No matter what school you go to these are not simple classes and yet I knew plenty of players taking all range of coursework from all areas of the school. Not just basket weaving and home econ.

Is BSU a top flight university? Nope, but you can get a top flight education that can match other schools in some areas and there are a few areas I can think of where you can get the type of education you won't easily find in other schools.

Reetz13
Reetz13

A good reply, awesome.  Education is mostly what you want to get out of it and you can get perfect MCATs coming from anywhere if you put in the effort.  However, testing and reading requirements are ABSOLUTELY different depending on where you go, which means the minimum standard to graduate is much harder to achieve.  That's the biggest reason why Boise graduates more than, say, Michigan, without even getting to Stanford which has set a much higher bar for its undergraduates than Michigan.  The exceptions to this rule should be commended, so good job Northwestern.

ChicagoMan
ChicagoMan like.author.displayName 1 Like

@Reetz13 you are a moron.

Northern Illinois University is a fully accredited university--the 2nd largest in the state of Illinois with some of the top programs in the country in Accounting, Nursing, Teaching, Meteorology, Geology, etc.Unlike most Big Ten schools, NIU does NOT have relaxed standards for admissions or qualification for athletes (or scandals involving bribes, payoffs and failure to report major criminal behavior in order to protect the athletic program).Comparing Northern Illinois University to a community college is like comparing your intelligence to that of a banana slug. Clearly the Banana slug has the superior intellect.

Reetz13
Reetz13

"Unlike most Big Ten schools, NIU does NOT have relaxed standards for admissions or qualification for athletes" It... doesn't... have to.  Much like at Boise, no one ever gets denied admission unless they are clearly unfit for college.  25% of the freshman class at NIU has worse than a 2.85 GPA or a 20 ACT, which means as many as half the student body might be under one of those.

The point being NIU accepts a lot of poor applicants and they fail out or leave, but student athletes (particularly football players) have extra resources and a whole department making certain that they stay eligible.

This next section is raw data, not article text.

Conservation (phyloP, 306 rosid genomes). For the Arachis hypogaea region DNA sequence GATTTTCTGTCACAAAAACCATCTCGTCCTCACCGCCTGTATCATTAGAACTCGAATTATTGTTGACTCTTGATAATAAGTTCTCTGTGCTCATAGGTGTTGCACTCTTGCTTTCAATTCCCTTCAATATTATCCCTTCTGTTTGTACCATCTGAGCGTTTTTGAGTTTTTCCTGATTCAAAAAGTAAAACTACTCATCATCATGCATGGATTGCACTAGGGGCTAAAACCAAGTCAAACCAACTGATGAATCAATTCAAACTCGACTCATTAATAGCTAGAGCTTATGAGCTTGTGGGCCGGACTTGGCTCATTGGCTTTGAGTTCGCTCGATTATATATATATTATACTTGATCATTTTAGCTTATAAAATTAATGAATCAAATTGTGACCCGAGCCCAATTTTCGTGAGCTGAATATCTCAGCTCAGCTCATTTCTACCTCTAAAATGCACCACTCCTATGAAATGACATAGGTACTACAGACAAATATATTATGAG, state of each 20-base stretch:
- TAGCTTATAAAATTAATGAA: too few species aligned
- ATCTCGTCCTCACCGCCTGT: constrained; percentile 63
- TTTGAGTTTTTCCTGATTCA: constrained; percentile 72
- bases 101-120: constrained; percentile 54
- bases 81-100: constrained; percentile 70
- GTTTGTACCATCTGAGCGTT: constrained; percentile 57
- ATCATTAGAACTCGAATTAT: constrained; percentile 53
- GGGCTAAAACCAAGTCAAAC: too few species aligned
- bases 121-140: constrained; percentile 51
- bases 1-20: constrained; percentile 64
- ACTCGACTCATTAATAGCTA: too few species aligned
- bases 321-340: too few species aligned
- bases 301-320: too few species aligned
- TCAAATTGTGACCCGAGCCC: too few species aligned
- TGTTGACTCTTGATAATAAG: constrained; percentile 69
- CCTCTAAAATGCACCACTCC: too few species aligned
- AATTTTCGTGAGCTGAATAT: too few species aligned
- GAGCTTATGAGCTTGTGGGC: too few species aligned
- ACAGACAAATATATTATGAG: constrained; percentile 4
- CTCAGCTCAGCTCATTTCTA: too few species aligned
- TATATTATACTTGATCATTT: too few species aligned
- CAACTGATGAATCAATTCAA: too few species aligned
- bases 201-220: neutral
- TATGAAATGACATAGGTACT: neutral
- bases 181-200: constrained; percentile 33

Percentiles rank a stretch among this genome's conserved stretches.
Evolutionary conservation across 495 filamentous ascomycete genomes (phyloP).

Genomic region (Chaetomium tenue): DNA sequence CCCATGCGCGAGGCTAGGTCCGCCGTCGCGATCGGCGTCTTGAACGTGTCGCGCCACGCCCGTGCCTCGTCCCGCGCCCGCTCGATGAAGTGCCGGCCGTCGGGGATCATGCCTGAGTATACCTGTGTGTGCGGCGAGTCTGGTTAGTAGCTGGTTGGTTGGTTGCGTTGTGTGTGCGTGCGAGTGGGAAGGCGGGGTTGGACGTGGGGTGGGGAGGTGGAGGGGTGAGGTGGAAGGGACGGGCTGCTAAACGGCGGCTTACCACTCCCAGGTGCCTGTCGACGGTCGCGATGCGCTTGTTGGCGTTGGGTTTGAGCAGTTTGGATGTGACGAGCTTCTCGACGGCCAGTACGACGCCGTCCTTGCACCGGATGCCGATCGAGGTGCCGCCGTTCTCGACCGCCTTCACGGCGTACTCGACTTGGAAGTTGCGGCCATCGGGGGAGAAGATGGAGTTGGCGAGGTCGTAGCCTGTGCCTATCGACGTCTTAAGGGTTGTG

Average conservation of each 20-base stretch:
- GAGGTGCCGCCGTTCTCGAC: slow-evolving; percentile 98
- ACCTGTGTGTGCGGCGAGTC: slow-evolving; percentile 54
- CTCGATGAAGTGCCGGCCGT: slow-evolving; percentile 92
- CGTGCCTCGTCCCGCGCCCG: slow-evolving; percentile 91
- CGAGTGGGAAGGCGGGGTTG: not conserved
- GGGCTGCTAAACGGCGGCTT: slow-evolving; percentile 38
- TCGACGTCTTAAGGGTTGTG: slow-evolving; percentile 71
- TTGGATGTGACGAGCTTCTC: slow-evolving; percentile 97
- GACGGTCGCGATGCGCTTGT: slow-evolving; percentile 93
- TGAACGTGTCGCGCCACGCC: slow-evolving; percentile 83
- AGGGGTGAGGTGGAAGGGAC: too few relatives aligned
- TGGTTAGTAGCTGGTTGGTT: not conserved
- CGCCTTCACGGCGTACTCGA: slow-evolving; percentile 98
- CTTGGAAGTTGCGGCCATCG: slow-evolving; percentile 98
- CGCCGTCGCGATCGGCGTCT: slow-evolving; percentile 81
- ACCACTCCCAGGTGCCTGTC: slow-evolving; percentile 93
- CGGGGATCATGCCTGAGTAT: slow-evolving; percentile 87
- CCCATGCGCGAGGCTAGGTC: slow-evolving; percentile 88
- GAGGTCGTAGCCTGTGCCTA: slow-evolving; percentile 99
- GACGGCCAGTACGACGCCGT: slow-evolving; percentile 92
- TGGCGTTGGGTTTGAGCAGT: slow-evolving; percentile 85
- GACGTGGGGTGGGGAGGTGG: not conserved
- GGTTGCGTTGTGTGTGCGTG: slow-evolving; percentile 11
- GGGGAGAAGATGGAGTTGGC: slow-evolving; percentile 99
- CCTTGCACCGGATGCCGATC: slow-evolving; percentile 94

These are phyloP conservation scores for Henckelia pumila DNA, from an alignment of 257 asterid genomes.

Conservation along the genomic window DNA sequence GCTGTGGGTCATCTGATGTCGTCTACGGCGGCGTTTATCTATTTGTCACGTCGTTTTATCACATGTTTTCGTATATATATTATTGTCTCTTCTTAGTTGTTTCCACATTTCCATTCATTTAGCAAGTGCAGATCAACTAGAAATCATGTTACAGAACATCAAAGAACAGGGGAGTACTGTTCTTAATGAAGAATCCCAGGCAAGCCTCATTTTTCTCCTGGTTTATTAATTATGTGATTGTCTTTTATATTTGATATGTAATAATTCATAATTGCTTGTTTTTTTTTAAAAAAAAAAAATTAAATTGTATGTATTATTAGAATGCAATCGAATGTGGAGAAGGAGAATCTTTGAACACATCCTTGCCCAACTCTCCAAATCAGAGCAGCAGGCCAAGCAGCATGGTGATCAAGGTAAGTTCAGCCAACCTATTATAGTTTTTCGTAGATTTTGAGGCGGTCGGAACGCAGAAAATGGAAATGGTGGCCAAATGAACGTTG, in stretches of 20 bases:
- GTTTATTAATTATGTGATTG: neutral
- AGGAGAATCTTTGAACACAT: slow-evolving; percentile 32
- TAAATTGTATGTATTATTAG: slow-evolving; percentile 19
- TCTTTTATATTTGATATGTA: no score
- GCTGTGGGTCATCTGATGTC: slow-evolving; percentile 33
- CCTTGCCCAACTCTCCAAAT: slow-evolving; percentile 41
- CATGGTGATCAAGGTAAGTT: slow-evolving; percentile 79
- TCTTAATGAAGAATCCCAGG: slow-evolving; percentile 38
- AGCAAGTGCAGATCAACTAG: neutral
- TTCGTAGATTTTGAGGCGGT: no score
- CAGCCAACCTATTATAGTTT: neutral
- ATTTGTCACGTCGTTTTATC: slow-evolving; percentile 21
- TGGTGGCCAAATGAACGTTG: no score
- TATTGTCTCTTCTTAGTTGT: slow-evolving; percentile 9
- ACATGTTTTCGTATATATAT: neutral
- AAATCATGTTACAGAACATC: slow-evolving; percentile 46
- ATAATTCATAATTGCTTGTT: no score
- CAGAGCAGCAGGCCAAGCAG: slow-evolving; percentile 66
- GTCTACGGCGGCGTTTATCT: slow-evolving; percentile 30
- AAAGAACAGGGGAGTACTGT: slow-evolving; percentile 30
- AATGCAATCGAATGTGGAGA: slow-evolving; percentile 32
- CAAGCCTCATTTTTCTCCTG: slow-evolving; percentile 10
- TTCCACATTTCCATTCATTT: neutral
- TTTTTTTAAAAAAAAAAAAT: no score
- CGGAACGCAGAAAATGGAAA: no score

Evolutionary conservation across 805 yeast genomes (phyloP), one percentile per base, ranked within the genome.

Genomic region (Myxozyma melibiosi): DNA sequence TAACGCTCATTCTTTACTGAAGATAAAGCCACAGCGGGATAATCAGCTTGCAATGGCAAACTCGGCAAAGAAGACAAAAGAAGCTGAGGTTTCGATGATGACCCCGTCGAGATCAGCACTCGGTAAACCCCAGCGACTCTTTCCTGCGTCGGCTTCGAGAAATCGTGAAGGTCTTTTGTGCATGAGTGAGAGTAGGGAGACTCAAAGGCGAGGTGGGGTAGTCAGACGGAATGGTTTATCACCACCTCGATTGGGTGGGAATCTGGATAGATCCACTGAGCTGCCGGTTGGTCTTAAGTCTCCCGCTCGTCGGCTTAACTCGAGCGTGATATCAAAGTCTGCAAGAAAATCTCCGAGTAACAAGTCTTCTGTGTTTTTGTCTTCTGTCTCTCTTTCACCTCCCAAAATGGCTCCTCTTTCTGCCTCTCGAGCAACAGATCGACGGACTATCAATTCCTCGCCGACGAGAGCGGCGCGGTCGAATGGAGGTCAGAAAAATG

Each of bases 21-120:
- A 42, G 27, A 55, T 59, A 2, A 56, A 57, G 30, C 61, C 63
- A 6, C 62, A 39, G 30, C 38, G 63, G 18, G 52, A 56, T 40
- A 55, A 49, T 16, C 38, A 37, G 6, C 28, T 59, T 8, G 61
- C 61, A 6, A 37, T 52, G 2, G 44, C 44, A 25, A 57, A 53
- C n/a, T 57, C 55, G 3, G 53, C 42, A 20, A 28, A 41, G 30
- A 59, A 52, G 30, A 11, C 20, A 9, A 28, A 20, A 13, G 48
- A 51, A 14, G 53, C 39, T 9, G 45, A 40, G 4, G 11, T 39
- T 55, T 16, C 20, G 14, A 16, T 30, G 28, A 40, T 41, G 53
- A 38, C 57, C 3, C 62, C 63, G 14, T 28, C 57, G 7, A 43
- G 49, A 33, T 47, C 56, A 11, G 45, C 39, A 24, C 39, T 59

NikkiGrizib
NikkiGrizib

@ChicagoMan @Reetz13 ....Engineering and a law school!

I was going to comment on Reetz's appalling comment on my own but ChicagoMan hit all the necessary points.

nysportz
nysportz

@Reetz13 Glorified community colleges like Boise State, Northern Illinois... and Northwestern?

jimbo
jimbo

@nysportz   Know what you are talking about before you comment. You must not of ever heard of Northwestern to make such a stupid comment. And NIU is a great academic school. One of the Top Nursing, special education, and their Business school is ranked very high as well.

nysportz
nysportz

@jimbo Northwestern and NIU are both fine schools, one of which I attended. I guess my point was lost there.

There's no perfect system for scoring the academics of football programs. GSR and APR each have their flaws, as does this method. I think this system is interesting in that it gives schools credit for beating the student body average. Posting a 75% football team graduation average may seem impressive, but it's less so for a school with a 90% overall grad rate than it is for a school with a 50% rate. That said, this methodology does make it easier for schools with lower overall graduation rates to earn a high score. Just one more piece of data, that's all this is.

mc33345
mc33345

@nysportz @Reetz13 Northwestern University is the 12th highest ranked undergraduate school in the nation. It also has some of the most prestigious graduate schools in the country such as Kellog or Medill

Reetz13
Reetz13 like.author.displayName 1 Like

Yeah, Northwestern is an exception and should be commended.